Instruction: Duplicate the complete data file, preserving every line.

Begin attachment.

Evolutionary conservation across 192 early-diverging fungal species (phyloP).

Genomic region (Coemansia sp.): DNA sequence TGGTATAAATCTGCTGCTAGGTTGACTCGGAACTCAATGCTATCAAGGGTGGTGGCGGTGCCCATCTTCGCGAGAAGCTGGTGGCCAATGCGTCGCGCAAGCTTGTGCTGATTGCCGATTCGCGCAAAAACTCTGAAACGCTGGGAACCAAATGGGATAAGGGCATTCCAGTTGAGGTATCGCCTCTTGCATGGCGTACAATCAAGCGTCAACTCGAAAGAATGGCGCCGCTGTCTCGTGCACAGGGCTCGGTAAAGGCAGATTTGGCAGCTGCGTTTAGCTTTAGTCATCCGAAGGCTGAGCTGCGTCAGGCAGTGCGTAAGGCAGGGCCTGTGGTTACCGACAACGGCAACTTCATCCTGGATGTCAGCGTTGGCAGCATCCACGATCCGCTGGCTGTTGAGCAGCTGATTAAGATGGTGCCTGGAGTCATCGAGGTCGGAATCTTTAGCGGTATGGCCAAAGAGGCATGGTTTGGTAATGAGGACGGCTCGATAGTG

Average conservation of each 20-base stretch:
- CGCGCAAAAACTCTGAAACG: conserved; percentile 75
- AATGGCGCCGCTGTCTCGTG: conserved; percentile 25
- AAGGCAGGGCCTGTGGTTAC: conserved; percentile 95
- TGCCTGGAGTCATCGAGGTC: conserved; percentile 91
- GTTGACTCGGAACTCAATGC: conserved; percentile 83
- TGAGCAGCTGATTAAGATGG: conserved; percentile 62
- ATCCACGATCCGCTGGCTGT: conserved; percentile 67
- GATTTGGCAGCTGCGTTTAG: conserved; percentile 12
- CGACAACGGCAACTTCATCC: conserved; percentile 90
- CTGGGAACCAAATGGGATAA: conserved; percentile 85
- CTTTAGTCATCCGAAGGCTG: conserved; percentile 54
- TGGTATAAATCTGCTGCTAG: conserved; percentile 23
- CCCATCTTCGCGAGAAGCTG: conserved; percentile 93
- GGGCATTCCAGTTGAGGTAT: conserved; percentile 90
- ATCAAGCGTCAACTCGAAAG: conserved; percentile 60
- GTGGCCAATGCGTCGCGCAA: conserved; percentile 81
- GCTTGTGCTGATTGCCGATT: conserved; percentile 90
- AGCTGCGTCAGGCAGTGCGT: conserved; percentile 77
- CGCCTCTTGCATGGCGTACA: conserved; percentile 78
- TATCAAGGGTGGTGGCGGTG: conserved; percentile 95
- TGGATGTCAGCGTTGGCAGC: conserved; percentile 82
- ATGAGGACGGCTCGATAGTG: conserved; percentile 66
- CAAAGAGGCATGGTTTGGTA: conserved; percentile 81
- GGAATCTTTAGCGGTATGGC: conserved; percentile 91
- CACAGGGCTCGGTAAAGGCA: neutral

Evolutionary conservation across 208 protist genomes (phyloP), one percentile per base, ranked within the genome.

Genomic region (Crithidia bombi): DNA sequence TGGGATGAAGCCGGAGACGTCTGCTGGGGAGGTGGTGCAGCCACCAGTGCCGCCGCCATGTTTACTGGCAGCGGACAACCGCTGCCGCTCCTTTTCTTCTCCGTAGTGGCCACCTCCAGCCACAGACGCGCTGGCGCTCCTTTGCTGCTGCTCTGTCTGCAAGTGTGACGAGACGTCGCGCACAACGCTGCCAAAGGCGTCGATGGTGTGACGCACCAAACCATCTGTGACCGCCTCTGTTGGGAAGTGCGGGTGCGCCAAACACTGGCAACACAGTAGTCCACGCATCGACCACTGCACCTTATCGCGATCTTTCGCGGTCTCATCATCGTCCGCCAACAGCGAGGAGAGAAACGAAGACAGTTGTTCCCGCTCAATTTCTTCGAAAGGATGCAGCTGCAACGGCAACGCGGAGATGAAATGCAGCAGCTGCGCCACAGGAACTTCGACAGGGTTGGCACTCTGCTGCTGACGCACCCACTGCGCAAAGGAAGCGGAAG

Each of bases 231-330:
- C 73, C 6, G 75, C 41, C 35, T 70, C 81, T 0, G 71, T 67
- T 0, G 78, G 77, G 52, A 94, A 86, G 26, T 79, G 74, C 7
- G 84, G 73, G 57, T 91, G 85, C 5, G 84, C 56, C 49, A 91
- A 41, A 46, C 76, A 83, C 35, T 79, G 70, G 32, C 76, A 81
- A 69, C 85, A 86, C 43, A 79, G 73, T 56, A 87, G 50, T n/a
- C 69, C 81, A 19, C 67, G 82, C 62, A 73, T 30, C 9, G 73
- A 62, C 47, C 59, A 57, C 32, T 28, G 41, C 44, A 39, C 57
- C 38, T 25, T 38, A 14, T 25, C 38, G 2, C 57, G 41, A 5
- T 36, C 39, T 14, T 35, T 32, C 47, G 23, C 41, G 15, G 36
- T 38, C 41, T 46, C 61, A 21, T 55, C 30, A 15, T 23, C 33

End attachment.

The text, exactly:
Evolutionary conservation across 192 early-diverging fungal species (phyloP).

Genomic region (Coemansia sp.): DNA sequence TGGTATAAATCTGCTGCTAGGTTGACTCGGAACTCAATGCTATCAAGGGTGGTGGCGGTGCCCATCTTCGCGAGAAGCTGGTGGCCAATGCGTCGCGCAAGCTTGTGCTGATTGCCGATTCGCGCAAAAACTCTGAAACGCTGGGAACCAAATGGGATAAGGGCATTCCAGTTGAGGTATCGCCTCTTGCATGGCGTACAATCAAGCGTCAACTCGAAAGAATGGCGCCGCTGTCTCGTGCACAGGGCTCGGTAAAGGCAGATTTGGCAGCTGCGTTTAGCTTTAGTCATCCGAAGGCTGAGCTGCGTCAGGCAGTGCGTAAGGCAGGGCCTGTGGTTACCGACAACGGCAACTTCATCCTGGATGTCAGCGTTGGCAGCATCCACGATCCGCTGGCTGTTGAGCAGCTGATTAAGATGGTGCCTGGAGTCATCGAGGTCGGAATCTTTAGCGGTATGGCCAAAGAGGCATGGTTTGGTAATGAGGACGGCTCGATAGTG

Average conservation of each 20-base stretch:
- CGCGCAAAAACTCTGAAACG: conserved; percentile 75
- AATGGCGCCGCTGTCTCGTG: conserved; percentile 25
- AAGGCAGGGCCTGTGGTTAC: conserved; percentile 95
- TGCCTGGAGTCATCGAGGTC: conserved; percentile 91
- GTTGACTCGGAACTCAATGC: conserved; percentile 83
- TGAGCAGCTGATTAAGATGG: conserved; percentile 62
- ATCCACGATCCGCTGGCTGT: conserved; percentile 67
- GATTTGGCAGCTGCGTTTAG: conserved; percentile 12
- CGACAACGGCAACTTCATCC: conserved; percentile 90
- CTGGGAACCAAATGGGATAA: conserved; percentile 85
- CTTTAGTCATCCGAAGGCTG: conserved; percentile 54
- TGGTATAAATCTGCTGCTAG: conserved; percentile 23
- CCCATCTTCGCGAGAAGCTG: conserved; percentile 93
- GGGCATTCCAGTTGAGGTAT: conserved; percentile 90
- ATCAAGCGTCAACTCGAAAG: conserved; percentile 60
- GTGGCCAATGCGTCGCGCAA: conserved; percentile 81
- GCTTGTGCTGATTGCCGATT: conserved; percentile 90
- AGCTGCGTCAGGCAGTGCGT: conserved; percentile 77
- CGCCTCTTGCATGGCGTACA: conserved; percentile 78
- TATCAAGGGTGGTGGCGGTG: conserved; percentile 95
- TGGATGTCAGCGTTGGCAGC: conserved; percentile 82
- ATGAGGACGGCTCGATAGTG: conserved; percentile 66
- CAAAGAGGCATGGTTTGGTA: conserved; percentile 81
- GGAATCTTTAGCGGTATGGC: conserved; percentile 91
- CACAGGGCTCGGTAAAGGCA: neutral

Evolutionary conservation across 208 protist genomes (phyloP), one percentile per base, ranked within the genome.

Genomic region (Crithidia bombi): DNA sequence TGGGATGAAGCCGGAGACGTCTGCTGGGGAGGTGGTGCAGCCACCAGTGCCGCCGCCATGTTTACTGGCAGCGGACAACCGCTGCCGCTCCTTTTCTTCTCCGTAGTGGCCACCTCCAGCCACAGACGCGCTGGCGCTCCTTTGCTGCTGCTCTGTCTGCAAGTGTGACGAGACGTCGCGCACAACGCTGCCAAAGGCGTCGATGGTGTGACGCACCAAACCATCTGTGACCGCCTCTGTTGGGAAGTGCGGGTGCGCCAAACACTGGCAACACAGTAGTCCACGCATCGACCACTGCACCTTATCGCGATCTTTCGCGGTCTCATCATCGTCCGCCAACAGCGAGGAGAGAAACGAAGACAGTTGTTCCCGCTCAATTTCTTCGAAAGGATGCAGCTGCAACGGCAACGCGGAGATGAAATGCAGCAGCTGCGCCACAGGAACTTCGACAGGGTTGGCACTCTGCTGCTGACGCACCCACTGCGCAAAGGAAGCGGAAG

Each of bases 231-330:
- C 73, C 6, G 75, C 41, C 35, T 70, C 81, T 0, G 71, T 67
- T 0, G 78, G 77, G 52, A 94, A 86, G 26, T 79, G 74, C 7
- G 84, G 73, G 57, T 91, G 85, C 5, G 84, C 56, C 49, A 91
- A 41, A 46, C 76, A 83, C 35, T 79, G 70, G 32, C 76, A 81
- A 69, C 85, A 86, C 43, A 79, G 73, T 56, A 87, G 50, T n/a
- C 69, C 81, A 19, C 67, G 82, C 62, A 73, T 30, C 9, G 73
- A 62, C 47, C 59, A 57, C 32, T 28, G 41, C 44, A 39, C 57
- C 38, T 25, T 38, A 14, T 25, C 38, G 2, C 57, G 41, A 5
- T 36, C 39, T 14, T 35, T 32, C 47, G 23, C 41, G 15, G 36
- T 38, C 41, T 46, C 61, A 21, T 55, C 30, A 15, T 23, C 33